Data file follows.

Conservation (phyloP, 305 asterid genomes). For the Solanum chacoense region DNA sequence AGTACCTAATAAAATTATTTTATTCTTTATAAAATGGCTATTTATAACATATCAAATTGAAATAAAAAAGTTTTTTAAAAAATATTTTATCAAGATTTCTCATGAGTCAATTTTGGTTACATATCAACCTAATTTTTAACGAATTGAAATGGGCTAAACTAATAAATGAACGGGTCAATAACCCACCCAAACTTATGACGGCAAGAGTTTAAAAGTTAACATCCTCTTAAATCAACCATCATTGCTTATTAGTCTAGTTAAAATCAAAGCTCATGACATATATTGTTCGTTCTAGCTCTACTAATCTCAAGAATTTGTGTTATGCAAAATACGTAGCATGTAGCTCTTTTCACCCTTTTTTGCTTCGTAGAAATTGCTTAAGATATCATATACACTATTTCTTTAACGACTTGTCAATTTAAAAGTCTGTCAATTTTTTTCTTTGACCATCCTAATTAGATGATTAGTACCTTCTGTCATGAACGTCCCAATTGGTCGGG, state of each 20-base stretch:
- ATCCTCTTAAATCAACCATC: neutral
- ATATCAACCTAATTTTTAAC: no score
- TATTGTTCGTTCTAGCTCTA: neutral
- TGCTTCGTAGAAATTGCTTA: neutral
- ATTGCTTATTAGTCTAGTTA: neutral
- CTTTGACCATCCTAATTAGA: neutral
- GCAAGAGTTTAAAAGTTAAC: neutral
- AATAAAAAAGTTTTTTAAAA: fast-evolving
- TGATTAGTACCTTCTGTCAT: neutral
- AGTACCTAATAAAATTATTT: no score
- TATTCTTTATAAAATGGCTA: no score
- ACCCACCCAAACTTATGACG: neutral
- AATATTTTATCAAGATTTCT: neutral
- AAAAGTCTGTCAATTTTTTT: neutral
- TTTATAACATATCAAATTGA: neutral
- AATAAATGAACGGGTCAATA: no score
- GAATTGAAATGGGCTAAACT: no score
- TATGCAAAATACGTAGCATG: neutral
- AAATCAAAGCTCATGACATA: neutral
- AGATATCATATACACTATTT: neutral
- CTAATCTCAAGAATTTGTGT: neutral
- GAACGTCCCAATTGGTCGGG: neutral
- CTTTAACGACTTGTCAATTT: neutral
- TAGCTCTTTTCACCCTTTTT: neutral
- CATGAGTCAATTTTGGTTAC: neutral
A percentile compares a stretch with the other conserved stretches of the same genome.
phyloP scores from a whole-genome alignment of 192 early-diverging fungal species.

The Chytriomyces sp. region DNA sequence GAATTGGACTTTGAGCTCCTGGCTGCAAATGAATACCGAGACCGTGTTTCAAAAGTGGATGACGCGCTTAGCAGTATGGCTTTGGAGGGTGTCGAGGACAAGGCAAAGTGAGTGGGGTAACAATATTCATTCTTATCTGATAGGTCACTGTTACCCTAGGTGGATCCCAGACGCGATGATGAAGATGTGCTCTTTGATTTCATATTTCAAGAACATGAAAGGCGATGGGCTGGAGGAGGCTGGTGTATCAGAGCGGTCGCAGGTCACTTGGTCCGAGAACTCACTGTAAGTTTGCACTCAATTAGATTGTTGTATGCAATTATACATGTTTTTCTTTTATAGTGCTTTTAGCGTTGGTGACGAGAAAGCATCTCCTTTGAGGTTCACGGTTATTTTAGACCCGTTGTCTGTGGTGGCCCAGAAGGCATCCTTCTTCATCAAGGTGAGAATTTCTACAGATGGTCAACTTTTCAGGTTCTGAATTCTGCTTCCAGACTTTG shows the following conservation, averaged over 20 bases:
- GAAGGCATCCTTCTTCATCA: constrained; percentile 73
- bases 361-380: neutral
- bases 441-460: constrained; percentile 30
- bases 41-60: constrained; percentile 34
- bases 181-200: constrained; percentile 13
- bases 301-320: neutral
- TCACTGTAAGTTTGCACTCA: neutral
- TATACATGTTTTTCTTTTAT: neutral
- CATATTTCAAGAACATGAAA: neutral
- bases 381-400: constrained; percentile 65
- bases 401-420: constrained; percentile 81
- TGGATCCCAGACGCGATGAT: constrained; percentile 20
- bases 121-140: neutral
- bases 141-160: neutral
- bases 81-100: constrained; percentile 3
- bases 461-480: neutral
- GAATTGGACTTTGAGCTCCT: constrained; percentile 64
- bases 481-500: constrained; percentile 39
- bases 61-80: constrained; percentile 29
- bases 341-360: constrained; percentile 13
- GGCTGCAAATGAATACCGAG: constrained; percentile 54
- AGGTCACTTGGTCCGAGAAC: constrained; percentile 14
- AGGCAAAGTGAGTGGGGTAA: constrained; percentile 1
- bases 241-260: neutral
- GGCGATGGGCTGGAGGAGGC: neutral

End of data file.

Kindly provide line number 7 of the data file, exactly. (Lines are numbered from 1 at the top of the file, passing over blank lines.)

- CTTTGACCATCCTAATTAGA: neutral